Using others’ perceptions of you to prove you can do and be all the things they’ve decided you can’t

speaking up and speaking out

standing firm to get what you know you need, even if that risks disconnection from others (although it’s never a bad thing to let go of the people in your life who don’t accept you for the person you are, however important you might think they are)

being vulnerable and honest with yourself and others – and your defences will work hard to stop you from doing that btw! 

setting boundaries to transition from being a recovering people pleaser

having your own back

not abandoning yourself

peeling away the layers of your self-perception and the perception of others to get to and getting to the core of you

honouring yourself

As a list of bullet points that looks simple, doesn’t it? But it’s not, and you shouldn’t listen to anyone who says it is.

It requires difficult but objective self-evaluation that challenges you to confront your own perceptions of who you are. And that’s always much more difficult than dealing with someone else’s notion of your emotional or physical identity.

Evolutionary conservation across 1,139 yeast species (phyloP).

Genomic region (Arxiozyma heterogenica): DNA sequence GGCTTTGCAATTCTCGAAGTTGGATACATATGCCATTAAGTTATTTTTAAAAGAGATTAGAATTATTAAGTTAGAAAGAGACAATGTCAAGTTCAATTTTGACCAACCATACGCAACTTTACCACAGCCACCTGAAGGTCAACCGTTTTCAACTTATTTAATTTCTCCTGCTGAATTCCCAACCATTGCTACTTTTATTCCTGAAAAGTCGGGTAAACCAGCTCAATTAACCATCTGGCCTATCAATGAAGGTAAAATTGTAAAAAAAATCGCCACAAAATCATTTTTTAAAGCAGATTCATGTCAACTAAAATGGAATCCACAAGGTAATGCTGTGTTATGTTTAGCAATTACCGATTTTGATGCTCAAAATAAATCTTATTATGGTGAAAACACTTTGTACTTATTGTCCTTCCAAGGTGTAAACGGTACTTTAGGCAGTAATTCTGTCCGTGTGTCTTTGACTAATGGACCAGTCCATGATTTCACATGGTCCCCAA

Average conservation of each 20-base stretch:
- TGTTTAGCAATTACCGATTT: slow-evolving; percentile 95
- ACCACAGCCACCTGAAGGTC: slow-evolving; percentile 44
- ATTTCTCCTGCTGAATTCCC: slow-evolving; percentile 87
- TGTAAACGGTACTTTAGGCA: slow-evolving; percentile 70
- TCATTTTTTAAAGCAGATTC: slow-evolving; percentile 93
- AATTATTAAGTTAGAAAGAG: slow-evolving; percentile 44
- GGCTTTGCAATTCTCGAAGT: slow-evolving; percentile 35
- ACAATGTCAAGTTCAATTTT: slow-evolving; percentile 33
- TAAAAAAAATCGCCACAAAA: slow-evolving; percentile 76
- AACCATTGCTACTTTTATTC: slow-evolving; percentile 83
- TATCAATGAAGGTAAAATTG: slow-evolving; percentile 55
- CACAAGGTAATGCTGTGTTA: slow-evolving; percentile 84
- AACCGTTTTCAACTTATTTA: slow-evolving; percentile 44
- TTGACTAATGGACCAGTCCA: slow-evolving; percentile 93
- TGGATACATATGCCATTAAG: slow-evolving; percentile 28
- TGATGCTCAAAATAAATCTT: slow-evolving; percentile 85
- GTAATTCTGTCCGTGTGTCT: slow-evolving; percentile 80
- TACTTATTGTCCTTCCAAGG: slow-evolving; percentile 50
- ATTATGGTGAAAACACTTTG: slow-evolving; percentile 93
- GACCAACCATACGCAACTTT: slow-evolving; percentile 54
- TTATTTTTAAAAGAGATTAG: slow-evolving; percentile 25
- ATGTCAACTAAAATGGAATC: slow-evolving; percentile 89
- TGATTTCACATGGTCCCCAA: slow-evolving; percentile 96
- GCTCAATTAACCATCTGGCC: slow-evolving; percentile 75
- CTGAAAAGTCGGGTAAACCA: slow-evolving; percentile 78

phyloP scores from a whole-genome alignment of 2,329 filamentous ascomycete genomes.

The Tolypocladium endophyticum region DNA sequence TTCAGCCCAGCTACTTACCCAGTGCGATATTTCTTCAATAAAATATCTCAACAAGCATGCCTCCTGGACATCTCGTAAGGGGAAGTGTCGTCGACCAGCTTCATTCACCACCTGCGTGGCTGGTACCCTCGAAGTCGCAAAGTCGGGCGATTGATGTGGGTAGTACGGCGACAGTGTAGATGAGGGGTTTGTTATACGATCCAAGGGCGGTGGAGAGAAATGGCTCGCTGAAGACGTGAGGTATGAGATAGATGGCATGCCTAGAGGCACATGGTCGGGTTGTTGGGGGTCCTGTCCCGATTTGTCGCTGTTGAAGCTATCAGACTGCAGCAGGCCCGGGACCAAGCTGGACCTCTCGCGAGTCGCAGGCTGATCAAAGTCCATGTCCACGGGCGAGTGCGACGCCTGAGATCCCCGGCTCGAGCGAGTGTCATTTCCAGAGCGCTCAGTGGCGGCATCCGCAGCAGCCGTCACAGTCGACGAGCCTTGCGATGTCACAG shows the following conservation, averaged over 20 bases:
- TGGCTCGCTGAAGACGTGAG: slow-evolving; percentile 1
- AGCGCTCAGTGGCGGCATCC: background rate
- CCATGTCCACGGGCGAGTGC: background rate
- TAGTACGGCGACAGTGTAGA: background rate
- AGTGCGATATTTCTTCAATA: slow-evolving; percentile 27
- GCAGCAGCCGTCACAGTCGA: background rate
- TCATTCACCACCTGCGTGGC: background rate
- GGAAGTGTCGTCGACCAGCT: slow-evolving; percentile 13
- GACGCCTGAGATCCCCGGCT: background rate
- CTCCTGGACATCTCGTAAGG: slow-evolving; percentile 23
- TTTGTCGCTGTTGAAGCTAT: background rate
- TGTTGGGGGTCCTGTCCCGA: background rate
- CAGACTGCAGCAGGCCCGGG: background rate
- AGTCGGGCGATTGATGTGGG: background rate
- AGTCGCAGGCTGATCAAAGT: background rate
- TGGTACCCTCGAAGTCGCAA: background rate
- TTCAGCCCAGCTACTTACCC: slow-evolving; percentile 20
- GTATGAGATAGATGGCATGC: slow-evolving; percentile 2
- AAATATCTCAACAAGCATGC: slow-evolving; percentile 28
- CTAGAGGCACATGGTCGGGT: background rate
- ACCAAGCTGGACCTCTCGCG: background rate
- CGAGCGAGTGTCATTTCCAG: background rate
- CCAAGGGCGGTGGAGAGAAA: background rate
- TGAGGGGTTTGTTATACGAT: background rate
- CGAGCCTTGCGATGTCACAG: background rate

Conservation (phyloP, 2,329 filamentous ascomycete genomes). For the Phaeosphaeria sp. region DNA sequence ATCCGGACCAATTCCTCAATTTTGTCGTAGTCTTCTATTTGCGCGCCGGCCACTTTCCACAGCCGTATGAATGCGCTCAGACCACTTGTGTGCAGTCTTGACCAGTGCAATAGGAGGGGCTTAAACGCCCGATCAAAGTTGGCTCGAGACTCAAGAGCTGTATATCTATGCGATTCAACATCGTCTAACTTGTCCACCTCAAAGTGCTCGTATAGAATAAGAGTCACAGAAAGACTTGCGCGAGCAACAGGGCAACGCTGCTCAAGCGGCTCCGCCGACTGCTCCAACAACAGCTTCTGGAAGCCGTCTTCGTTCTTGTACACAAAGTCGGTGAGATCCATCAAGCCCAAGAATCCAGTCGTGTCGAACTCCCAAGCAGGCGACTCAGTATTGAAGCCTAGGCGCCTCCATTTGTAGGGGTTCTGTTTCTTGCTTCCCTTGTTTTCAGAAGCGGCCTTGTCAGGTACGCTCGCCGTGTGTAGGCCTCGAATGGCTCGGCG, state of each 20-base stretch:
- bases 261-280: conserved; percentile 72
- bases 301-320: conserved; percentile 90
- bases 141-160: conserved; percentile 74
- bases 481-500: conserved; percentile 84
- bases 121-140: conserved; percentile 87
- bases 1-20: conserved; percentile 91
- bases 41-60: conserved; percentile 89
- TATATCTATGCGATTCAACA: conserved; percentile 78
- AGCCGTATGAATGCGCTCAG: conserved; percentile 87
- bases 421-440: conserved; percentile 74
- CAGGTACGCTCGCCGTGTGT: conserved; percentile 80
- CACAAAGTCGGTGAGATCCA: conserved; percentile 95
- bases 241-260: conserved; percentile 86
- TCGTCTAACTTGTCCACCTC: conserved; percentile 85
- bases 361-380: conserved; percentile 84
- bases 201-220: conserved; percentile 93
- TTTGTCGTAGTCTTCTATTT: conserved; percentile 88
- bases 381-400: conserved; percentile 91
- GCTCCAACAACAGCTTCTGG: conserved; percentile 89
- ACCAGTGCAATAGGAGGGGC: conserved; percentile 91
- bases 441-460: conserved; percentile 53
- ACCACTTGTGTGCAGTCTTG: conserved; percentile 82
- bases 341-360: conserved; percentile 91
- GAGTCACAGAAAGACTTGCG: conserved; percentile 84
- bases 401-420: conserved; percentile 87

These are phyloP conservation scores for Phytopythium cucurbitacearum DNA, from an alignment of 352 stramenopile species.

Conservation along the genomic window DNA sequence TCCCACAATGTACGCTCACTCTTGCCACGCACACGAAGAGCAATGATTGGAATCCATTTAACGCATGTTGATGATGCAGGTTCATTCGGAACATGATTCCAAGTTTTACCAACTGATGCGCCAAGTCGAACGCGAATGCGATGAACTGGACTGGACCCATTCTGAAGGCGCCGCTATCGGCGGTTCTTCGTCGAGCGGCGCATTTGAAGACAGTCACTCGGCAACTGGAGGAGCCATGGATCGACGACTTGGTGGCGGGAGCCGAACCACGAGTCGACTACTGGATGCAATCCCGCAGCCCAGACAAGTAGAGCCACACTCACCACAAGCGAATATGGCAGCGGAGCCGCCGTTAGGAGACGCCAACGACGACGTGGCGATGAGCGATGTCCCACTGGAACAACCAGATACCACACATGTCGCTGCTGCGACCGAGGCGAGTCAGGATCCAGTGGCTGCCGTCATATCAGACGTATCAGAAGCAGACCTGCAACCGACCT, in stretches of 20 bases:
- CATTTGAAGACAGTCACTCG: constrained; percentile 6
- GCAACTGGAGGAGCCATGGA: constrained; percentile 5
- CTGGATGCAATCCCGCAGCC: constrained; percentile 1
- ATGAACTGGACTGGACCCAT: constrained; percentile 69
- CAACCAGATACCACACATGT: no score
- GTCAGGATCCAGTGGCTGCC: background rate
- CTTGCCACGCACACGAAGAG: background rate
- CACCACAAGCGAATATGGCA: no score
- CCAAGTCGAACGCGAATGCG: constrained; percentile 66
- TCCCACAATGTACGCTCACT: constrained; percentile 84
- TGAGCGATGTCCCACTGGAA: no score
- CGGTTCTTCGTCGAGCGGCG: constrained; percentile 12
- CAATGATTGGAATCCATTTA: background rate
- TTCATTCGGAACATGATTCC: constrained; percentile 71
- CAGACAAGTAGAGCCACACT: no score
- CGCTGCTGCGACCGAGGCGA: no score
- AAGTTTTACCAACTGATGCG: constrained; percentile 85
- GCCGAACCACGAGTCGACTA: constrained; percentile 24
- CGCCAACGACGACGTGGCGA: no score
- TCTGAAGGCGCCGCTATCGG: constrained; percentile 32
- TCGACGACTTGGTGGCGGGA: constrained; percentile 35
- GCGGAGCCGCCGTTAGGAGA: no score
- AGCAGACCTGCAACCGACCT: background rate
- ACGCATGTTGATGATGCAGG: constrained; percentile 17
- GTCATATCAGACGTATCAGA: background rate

To honour yourself by trusting in the person you really are requires compassion, too. You have to be prepared to forgive your own misfittery & flaws, and to accept that perfection is often and counter-intuitively imperfect.

This process may be the most difficult you will ever go through, and you may well need support to do it.   

But I promise you with every fibre of my being that when you do find the real you (& it’s a journey not a destination) – that authentic, imperfect, unfailingly vulnerable individual you’ve lost touch with for so long – they’ll be one of the most startlingly inspiring people you’d ever wish to know.

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About Zoë Clews

Zoë Clews is the founder of Zoë Clews & Associates and is one of the most successful and sought-after hypnotherapists working in the UK today. She has spent the last 17 years providing exclusive, highly-effective hypnotherapy treatment to a clientele that includes figures in the public eye, high net worth individuals and professionals at the top of their careers. An expert in all forms of hypnotherapy treatment, Zoë is a specialist in issues relating to anxiety, trauma, self-esteem and confidence. She works with nine Associates who are experts in their own fields and handpicked for their experience and track records of success, providing treatment for an extensive range of conditions that include addiction, weight loss, eating disorders, relationships, love and sex, children’s issues, fertility problems, phobias, Obsessive Compulsive Disorders and sleep issues.  She takes inspiration from her own emotional journey and works with both individuals and blue-chip corporates who want to provide mindfulness support for their people either on a regular or occasional basis, or as part of an employee benefit scheme.